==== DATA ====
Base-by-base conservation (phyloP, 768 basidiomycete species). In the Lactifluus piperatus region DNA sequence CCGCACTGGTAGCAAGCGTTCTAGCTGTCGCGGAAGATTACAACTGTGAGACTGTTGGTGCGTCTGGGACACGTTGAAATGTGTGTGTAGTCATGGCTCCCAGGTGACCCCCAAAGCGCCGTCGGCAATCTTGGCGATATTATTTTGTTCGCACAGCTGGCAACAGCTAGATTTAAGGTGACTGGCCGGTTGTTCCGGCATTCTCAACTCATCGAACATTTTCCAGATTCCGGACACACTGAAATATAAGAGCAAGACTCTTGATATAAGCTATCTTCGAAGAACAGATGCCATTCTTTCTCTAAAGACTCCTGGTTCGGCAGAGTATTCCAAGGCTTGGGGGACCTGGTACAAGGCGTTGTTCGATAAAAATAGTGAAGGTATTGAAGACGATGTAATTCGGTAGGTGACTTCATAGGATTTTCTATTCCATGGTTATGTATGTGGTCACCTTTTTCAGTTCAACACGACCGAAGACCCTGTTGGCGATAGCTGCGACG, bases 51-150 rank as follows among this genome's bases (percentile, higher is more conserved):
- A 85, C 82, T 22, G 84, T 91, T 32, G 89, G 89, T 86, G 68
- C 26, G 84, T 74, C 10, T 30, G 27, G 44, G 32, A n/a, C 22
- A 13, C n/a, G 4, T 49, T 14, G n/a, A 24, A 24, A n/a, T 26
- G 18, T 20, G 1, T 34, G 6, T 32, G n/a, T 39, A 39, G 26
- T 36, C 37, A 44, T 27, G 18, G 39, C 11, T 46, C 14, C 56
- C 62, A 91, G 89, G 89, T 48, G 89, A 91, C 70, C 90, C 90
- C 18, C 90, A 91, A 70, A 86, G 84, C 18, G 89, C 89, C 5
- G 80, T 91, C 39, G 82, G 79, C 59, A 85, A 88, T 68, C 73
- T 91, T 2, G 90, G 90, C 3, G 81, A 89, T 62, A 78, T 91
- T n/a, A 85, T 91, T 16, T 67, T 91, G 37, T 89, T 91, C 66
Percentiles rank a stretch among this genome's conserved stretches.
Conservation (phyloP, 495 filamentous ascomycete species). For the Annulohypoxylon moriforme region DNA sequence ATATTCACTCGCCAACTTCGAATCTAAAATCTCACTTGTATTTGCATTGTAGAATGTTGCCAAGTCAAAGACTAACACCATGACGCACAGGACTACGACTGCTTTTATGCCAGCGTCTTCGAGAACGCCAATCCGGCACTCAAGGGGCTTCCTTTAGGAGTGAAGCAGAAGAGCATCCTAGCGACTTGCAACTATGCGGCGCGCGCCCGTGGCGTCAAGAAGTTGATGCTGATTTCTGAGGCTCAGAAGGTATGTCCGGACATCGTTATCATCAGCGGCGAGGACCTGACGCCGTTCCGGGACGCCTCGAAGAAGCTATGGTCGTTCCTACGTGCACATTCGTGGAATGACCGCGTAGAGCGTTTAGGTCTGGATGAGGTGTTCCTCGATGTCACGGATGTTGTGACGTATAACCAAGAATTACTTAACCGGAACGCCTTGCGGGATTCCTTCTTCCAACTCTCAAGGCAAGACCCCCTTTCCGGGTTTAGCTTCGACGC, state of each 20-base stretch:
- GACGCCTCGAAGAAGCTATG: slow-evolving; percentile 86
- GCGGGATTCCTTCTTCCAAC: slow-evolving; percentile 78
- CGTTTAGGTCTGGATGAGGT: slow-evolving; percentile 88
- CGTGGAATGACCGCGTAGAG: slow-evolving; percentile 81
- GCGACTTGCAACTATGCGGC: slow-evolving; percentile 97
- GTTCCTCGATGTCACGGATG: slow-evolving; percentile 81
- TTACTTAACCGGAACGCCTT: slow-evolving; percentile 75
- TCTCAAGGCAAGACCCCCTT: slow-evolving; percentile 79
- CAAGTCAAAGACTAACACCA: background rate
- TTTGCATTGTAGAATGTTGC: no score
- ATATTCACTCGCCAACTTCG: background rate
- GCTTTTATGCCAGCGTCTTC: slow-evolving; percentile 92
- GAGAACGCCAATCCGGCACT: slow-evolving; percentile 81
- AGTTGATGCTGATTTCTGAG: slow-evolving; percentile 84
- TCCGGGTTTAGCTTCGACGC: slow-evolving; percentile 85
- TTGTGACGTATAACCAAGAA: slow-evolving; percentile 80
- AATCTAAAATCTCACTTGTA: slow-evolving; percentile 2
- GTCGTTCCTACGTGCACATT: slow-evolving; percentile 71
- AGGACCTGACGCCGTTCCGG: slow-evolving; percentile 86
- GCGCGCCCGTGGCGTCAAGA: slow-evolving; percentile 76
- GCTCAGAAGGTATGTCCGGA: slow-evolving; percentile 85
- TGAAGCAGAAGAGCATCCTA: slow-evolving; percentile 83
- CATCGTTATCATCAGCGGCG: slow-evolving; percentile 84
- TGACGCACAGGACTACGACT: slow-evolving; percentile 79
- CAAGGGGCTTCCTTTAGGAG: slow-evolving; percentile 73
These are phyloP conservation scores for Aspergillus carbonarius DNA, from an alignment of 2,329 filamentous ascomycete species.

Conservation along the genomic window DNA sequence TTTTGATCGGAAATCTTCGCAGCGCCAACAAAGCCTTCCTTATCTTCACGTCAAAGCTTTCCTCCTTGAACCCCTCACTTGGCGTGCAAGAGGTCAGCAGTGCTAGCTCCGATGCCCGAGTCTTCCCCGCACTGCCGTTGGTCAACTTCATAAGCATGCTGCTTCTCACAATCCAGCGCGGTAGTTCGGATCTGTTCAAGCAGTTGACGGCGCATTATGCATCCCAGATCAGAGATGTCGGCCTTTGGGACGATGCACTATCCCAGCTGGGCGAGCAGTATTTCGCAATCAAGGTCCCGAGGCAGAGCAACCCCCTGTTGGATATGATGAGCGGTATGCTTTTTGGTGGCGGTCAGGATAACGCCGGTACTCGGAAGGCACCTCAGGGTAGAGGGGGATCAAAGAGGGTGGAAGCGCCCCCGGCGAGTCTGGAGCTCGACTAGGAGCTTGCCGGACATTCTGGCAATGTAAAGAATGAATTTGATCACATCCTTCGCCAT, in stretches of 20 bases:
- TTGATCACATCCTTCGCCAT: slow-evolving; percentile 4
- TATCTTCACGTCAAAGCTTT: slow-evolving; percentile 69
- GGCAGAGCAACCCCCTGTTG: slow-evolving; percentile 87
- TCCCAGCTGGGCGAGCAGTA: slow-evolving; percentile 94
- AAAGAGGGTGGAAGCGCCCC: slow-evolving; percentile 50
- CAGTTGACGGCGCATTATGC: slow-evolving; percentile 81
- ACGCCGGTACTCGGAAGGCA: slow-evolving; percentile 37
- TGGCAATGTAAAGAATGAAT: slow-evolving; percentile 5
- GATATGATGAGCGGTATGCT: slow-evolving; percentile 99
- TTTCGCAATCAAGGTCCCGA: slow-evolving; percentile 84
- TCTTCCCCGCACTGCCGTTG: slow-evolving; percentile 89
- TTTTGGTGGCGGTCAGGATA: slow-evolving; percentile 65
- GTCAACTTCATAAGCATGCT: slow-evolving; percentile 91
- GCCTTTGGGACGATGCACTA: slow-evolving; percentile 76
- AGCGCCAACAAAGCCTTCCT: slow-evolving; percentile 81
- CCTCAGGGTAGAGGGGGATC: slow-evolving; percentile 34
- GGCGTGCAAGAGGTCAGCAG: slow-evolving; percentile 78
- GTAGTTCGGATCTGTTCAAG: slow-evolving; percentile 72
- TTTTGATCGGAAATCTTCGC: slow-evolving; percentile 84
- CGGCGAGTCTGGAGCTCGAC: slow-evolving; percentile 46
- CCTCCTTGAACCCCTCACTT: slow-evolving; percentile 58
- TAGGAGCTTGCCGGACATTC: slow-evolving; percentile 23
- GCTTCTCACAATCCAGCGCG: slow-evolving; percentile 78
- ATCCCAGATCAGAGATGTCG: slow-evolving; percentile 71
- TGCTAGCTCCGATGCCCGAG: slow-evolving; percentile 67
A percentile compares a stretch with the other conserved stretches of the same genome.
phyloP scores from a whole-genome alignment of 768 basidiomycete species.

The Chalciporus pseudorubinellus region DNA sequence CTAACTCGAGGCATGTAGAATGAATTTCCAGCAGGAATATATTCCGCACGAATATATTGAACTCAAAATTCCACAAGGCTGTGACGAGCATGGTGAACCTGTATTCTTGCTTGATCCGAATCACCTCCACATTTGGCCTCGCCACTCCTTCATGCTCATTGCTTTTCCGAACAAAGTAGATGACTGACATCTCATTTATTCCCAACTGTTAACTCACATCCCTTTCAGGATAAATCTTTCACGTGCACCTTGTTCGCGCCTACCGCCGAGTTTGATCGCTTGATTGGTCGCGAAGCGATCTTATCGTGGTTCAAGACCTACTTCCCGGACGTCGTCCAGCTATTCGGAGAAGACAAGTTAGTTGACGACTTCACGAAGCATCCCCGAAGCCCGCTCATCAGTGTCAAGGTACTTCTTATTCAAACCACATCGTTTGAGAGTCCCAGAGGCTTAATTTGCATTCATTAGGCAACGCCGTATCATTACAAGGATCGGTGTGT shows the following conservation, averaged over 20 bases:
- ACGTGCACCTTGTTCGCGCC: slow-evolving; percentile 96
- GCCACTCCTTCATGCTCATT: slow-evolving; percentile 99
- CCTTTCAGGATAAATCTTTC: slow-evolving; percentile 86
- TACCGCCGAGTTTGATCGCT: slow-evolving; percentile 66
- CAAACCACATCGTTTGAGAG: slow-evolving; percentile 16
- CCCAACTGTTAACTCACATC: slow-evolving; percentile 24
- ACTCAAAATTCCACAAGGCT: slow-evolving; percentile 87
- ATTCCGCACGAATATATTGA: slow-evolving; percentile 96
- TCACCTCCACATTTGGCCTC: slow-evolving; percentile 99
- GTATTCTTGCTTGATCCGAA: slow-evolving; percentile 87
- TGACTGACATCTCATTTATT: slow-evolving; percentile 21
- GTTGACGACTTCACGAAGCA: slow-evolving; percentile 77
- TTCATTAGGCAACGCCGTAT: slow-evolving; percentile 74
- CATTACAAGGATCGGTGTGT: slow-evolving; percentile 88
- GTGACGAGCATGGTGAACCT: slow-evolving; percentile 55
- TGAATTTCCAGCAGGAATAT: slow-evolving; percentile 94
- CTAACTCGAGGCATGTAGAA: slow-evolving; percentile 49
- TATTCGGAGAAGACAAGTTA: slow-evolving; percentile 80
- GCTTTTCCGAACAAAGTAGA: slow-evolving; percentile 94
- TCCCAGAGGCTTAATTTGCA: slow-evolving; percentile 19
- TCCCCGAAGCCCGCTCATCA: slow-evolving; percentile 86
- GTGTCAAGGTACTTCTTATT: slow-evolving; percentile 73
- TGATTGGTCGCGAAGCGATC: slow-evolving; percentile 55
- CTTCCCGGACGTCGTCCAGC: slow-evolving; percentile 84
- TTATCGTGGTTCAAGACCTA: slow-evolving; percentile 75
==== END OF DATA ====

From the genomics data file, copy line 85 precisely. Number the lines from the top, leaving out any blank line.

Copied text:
- CTAACTCGAGGCATGTAGAA: slow-evolving; percentile 49